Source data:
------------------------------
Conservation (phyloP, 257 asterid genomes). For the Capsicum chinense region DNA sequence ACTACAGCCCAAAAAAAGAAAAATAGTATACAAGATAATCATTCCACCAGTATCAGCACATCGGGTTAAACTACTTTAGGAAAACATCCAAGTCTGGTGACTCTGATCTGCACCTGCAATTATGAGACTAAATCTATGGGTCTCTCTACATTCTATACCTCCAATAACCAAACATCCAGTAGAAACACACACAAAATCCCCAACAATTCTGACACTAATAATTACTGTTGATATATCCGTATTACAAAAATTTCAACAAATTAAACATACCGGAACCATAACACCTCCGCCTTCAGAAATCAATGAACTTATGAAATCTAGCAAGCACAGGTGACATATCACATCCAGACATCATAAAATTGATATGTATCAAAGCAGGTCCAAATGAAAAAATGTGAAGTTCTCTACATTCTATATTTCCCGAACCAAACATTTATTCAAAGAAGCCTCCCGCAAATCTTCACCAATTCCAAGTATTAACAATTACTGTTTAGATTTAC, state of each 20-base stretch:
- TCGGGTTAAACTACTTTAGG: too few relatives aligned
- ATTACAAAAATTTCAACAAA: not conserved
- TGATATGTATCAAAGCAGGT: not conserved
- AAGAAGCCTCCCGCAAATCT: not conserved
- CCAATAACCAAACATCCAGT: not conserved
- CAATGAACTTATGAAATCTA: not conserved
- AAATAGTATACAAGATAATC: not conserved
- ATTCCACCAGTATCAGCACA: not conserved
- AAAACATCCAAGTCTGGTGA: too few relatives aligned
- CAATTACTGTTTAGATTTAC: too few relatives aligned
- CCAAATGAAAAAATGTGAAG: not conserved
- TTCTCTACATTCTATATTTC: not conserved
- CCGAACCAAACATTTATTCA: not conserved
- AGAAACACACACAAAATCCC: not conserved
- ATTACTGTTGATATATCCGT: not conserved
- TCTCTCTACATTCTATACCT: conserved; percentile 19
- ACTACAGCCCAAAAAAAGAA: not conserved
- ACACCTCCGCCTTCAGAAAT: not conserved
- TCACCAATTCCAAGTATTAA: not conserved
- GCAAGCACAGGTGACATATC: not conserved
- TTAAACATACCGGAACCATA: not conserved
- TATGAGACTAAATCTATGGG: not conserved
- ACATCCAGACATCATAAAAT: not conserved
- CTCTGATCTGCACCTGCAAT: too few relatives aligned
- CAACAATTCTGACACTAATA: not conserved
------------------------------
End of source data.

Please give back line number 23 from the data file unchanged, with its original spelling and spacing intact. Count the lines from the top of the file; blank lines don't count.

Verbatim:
- TATGAGACTAAATCTATGGG: not conserved